* Jill Thompson, Magic Trixie, Magic Trixie Sleeps Over (HarperCollins Children's Books)

Best Cover Artist
* Gabriel Ba, Casanova (Image); The Umbrella Academy (Dark Horse)
* Jo Chen, Buffy the Vampire Slayer, Serenity (Dark Horse); Runaways (Marvel)
* Amy Reeder Hadley, Madame Xanadu (Vertigo/DC)
* James Jean, Fables (Vertigo/DC); The Umbrella Academy (Dark Horse)
* Matt Wagner, Zorro (Dynamite); Grendel: Behold the Devil (Dark Horse)

Best Coloring
* Steve Hamaker, Bone: Ghost Circles, Bone: Treasure Hunters (Scholastic Graphix)
* Trish Mulvihill, Joker (DC), 100 Bullets (Vertigo/DC)
* Val Staples, Criminal, Incognito (Marvel Icon)
* Dave Stewart, Abe Sapien: The Drowning, BPRD, The Goon, Hellboy, Solomon Kane, The Umbrella Academy (Dark Horse); Body Bags (Image); Captain America: White (Marvel)
* Chris Ware, Acme Novelty Library #19 (Acme)

Best Lettering
* Faryl Dalrymple, Omega: The Unknown (Marvel)
* Jimmy Gownley, Amelia Rules! (Renaissance)
* Scott Morse, Tiger! Tiger! Tiger! (Red Window)
* Nate Powell, Swallow Me Whole (Top Shelf)
* Chris Ware, Acme Novelty Library #19 (Acme)

Best Comics-Related Periodical/Journalism
* Comic Book Resources, produced by Jonah Weiland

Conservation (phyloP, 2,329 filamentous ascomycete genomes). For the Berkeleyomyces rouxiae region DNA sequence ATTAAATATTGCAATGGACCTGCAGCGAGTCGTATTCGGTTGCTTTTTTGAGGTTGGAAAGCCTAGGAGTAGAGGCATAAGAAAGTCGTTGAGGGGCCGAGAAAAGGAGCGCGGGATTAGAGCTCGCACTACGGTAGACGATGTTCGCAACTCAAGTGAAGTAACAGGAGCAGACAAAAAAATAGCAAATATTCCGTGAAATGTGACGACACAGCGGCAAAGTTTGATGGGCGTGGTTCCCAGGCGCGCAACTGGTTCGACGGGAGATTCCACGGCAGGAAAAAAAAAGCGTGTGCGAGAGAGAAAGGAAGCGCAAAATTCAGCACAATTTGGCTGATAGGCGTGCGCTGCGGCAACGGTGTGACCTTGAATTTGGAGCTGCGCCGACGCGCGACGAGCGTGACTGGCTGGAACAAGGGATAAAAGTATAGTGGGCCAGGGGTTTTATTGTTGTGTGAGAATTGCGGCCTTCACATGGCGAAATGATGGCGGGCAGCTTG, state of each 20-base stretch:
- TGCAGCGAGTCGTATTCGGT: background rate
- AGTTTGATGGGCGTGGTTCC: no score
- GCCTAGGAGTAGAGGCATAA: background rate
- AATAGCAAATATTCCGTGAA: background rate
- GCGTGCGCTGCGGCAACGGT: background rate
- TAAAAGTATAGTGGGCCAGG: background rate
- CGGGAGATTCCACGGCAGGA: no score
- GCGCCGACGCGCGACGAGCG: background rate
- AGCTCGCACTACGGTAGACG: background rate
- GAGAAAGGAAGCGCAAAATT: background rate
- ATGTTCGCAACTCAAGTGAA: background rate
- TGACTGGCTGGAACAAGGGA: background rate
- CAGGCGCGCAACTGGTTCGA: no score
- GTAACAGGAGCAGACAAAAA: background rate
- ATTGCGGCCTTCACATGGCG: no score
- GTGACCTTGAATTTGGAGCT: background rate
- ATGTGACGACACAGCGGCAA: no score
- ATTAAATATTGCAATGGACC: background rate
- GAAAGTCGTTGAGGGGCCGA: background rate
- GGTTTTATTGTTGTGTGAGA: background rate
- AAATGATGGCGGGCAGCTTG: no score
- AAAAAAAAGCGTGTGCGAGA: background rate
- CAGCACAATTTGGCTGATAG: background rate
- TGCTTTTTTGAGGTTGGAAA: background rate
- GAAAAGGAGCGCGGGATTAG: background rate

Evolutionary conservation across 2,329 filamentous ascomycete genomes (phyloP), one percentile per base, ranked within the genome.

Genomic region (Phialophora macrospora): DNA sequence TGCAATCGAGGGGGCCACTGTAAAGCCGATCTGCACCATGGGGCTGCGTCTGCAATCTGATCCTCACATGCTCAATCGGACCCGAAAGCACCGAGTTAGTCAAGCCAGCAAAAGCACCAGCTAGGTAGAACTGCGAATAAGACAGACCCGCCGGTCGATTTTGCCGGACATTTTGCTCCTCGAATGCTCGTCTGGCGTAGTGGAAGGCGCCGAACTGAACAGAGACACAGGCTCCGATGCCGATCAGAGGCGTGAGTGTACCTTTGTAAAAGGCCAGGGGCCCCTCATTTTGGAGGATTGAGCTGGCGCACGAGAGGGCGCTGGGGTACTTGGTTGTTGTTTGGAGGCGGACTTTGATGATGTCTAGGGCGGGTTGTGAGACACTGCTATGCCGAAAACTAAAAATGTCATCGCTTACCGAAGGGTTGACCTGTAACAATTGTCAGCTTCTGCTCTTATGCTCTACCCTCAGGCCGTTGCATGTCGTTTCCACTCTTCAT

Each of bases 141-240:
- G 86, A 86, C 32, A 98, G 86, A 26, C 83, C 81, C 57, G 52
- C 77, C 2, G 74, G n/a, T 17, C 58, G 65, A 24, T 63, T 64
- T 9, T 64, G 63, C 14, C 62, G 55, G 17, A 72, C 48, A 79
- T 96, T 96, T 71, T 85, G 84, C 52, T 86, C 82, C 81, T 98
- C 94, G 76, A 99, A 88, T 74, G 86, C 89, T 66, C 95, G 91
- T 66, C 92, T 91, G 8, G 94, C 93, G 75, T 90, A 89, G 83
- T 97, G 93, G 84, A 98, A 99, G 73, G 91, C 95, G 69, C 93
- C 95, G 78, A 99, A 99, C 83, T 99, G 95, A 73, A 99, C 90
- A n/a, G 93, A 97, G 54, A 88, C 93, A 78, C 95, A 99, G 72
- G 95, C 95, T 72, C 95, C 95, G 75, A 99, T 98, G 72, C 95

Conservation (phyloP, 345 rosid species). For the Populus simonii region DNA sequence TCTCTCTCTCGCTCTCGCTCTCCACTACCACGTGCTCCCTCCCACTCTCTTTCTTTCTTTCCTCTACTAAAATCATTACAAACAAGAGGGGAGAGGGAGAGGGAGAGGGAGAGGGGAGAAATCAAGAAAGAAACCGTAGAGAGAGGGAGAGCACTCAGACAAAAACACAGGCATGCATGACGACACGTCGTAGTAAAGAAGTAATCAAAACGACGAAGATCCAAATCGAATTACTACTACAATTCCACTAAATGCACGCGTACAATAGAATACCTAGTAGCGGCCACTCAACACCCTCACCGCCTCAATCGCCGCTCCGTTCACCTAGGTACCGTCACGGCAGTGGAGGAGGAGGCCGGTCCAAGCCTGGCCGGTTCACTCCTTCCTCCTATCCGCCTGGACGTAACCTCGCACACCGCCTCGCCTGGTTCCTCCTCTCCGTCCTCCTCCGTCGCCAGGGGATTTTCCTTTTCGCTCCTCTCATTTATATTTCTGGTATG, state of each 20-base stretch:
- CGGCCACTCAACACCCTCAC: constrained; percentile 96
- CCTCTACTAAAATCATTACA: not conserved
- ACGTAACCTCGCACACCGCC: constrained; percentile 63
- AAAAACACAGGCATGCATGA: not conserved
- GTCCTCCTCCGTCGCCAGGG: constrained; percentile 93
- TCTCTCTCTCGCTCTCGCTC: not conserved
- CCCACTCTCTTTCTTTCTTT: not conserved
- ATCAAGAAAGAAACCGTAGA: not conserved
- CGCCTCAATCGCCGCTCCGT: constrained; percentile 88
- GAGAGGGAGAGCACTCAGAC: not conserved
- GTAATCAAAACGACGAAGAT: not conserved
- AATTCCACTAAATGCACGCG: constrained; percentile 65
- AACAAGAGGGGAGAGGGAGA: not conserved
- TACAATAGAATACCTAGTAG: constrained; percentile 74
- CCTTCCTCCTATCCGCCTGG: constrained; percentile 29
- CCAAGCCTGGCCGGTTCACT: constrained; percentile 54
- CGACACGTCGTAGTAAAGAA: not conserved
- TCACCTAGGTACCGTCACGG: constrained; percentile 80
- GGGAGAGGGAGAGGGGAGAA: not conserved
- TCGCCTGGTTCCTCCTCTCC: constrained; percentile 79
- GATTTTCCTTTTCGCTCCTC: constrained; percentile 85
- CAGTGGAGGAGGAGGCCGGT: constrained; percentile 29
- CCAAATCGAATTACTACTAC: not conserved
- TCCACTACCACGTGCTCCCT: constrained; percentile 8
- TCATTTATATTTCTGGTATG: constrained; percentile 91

* The Comics Journal, edited by Gary Groth, Michael Dean, and Kristy Valenti (Fantagraphics)
* The Comics Reporter, produced by Tom Spurgeon and Jordan Raphael
* Comics Comics, edited by Timothy Hodler and Dan Nadel (PictureBox)

Best Comics-Related Book
* Bill Mauldin: A Life Up Front, by Todd DePastino (Norton)
* Brush with Passion: The Art and Life of Dave Stevens, edited by Arnie and Cathy Fenner (Underwood)
* Drawing Words and Writing Pictures, by Jessica Abel and Matt Madden (First Second)
* Kirby: King of Comics, by Mark Evanier (Abrams)
* The Ten-Cent Plague: The Great Comic-Book Scare and How It Changed America, by David Hajdu (Picador/Farrar, Straus & Giroux)

Best Publication Design
* Breakdowns: Portrait of the Artist as a Young %@&*! designed by Art Spiegelman (Pantheon)
* Comic Book Tattoo, designed by Tom Muller, art direction by Rantz Hoseley (Image)
* Hellboy Library Editions, designed by Cary Grazzini and Mike Mignola (Dark Horse)
* What It Is, designed by Lynda Barry (Drawn & Quarterly)
* Willie and Joe, designed by Jacob Covey (Fantagraphics)

There you go, folks. Linda Barry, a Filipino cartoonist, is becoming unstoppable. I hope she wins!